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Inbox: Could A's consider starting Trivino?

Beat reporter Jane Lee answers questions from fans
MLB.com @JaneMLB

Given the excellent job Lou Trivino did at Yankee Stadium during the Wild Card Game, why not consider stretching him out as a starter?
--Greg P., Perth, Australia

Trivino actually began his career as a starter, but he found his niche as a reliever in 2015 and quickly rose through the system. His stuff plays better in this role, so there's really no reason to force yet another transition -- especially since the A's expect to find different ways to eat up innings again next season. Trivino could potentially be an option to start a game -- as an opener, throwing two or three innings -- and also be available in the later innings on other days. He's a valuable piece that could prove more versatile as a reliever than as a starter.

Given the excellent job Lou Trivino did at Yankee Stadium during the Wild Card Game, why not consider stretching him out as a starter?
--Greg P., Perth, Australia

Trivino actually began his career as a starter, but he found his niche as a reliever in 2015 and quickly rose through the system. His stuff plays better in this role, so there's really no reason to force yet another transition -- especially since the A's expect to find different ways to eat up innings again next season. Trivino could potentially be an option to start a game -- as an opener, throwing two or three innings -- and also be available in the later innings on other days. He's a valuable piece that could prove more versatile as a reliever than as a starter.

:: Submit a question to the A's Inbox ::

What is Andrew Triggs' status for next season?
--Randall P., Waco, Texas

Triggs was diagnosed with thoracic outlet syndrome and underwent the accompanying surgery less than three months ago, raising doubt about the pitcher's career. Many players never return from it, yet the A's delivered good news from the Winter Meetings, saying Triggs has been cleared to throw and is expected to be ready for Spring Training. The A's will be cautious, though, and dial back his innings following several injury-ridden seasons by using the right-hander strictly in a relief role. So long as health remains on his side, Triggs could potentially give the A's a swingman-like option; they're seeking several of them this winter after experimenting with the opener model last year.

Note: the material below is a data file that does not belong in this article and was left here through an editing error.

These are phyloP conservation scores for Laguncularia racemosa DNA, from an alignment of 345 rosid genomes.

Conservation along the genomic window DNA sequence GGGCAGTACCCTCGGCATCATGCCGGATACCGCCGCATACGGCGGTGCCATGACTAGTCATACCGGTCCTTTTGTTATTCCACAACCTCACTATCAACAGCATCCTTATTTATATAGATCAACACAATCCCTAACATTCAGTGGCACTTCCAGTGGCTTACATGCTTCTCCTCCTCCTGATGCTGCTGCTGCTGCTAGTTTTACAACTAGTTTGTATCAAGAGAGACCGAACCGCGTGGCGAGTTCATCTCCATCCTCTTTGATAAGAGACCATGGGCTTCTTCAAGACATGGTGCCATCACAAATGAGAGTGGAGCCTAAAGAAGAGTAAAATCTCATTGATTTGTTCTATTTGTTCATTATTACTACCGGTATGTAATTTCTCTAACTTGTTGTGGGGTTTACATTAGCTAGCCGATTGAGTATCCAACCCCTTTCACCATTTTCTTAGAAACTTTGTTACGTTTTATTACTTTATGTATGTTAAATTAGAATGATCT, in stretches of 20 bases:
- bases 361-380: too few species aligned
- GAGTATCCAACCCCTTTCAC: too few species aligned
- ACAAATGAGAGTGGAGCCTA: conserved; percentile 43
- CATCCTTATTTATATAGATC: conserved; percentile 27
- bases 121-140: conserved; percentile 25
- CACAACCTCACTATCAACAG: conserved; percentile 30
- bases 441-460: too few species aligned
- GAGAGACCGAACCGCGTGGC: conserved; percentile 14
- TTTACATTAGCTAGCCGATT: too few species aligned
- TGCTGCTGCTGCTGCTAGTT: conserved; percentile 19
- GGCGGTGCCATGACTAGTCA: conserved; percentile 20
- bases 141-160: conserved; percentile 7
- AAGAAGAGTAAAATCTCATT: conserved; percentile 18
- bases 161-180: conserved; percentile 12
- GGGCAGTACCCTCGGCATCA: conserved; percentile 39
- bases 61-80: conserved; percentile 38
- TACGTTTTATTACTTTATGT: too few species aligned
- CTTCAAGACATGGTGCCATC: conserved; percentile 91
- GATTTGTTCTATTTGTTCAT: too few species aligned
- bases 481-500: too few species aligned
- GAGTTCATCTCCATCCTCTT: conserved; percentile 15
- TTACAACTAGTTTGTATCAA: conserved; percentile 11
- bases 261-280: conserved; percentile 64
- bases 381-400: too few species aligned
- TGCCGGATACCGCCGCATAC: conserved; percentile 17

Do you think that we can expect to see Sean Murphy with the A's at some point in 2019, or only as a September callup?
--Yves R., Montreal

Considering Murphy has played just three games at the Triple-A level and the A's have made it no secret that they're actively pursuing a catcher even after the addition of backup Chris Herrmann, it's safe to say we won't see Murphy for some time. A midseason injury at the big league level, of course, could change that, but the A's don't have any desire to rush the development of their top catching prospect and clearly aren't considering him within their plans for at least another year. A September promotion, though, would make sense, allowing Murphy the time to experience the Majors without the pressure of performing immediately.

How far away from the Majors is Jorge Mateo?
--Moises D., Las Vegas

Mateo could arrive in 2019 if the need for speed arises. That's his ticket to the big leagues, since he's yet to show enough with the bat. Once a Top 100 prospect and an integral piece to the Sonny Gray deal, Mateo's stock has dipped following a lackluster offensive campaign with Triple-A Nashville last season. He hit just .230, reaching base at a lowly .280 clip, and his strikeout rate was nearly 30 percent. His results were lacking in winter ball, too, but the A's can be patient with him since they already have a shortstop in Marcus Semien. Mateo can play second base and center field as well, so an uptick in production could make him a bench option at some point.

Jane Lee has covered the A's for MLB.com since 2010.

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